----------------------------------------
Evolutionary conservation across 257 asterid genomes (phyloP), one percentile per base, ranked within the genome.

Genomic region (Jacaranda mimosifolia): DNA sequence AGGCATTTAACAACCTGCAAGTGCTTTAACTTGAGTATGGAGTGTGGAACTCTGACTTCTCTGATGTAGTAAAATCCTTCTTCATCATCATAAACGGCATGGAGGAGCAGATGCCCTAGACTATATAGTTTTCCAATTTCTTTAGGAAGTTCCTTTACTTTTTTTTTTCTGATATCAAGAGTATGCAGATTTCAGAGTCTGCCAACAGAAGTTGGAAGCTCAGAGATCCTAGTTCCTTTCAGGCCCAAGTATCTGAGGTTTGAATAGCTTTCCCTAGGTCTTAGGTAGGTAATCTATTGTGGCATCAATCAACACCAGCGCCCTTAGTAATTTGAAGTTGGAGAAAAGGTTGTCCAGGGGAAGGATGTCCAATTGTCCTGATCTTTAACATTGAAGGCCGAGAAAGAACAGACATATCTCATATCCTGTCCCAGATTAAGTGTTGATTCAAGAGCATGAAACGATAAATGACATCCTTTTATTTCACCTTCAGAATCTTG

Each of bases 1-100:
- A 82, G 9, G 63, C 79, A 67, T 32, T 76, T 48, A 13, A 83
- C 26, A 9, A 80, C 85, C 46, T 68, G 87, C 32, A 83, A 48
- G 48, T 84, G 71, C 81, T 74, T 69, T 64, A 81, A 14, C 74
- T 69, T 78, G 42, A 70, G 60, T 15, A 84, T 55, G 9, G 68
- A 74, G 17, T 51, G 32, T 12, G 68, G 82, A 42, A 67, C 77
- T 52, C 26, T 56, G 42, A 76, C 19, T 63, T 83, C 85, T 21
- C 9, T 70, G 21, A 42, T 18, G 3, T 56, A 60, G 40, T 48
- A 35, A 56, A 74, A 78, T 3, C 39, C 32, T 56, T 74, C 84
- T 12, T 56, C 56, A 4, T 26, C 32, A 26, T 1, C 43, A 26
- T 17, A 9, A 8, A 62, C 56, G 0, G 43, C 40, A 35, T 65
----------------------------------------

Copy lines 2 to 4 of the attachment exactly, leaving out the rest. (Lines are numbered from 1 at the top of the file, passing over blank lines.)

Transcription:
Genomic region (Jacaranda mimosifolia): DNA sequence AGGCATTTAACAACCTGCAAGTGCTTTAACTTGAGTATGGAGTGTGGAACTCTGACTTCTCTGATGTAGTAAAATCCTTCTTCATCATCATAAACGGCATGGAGGAGCAGATGCCCTAGACTATATAGTTTTCCAATTTCTTTAGGAAGTTCCTTTACTTTTTTTTTTCTGATATCAAGAGTATGCAGATTTCAGAGTCTGCCAACAGAAGTTGGAAGCTCAGAGATCCTAGTTCCTTTCAGGCCCAAGTATCTGAGGTTTGAATAGCTTTCCCTAGGTCTTAGGTAGGTAATCTATTGTGGCATCAATCAACACCAGCGCCCTTAGTAATTTGAAGTTGGAGAAAAGGTTGTCCAGGGGAAGGATGTCCAATTGTCCTGATCTTTAACATTGAAGGCCGAGAAAGAACAGACATATCTCATATCCTGTCCCAGATTAAGTGTTGATTCAAGAGCATGAAACGATAAATGACATCCTTTTATTTCACCTTCAGAATCTTG

Each of bases 1-100:
- A 82, G 9, G 63, C 79, A 67, T 32, T 76, T 48, A 13, A 83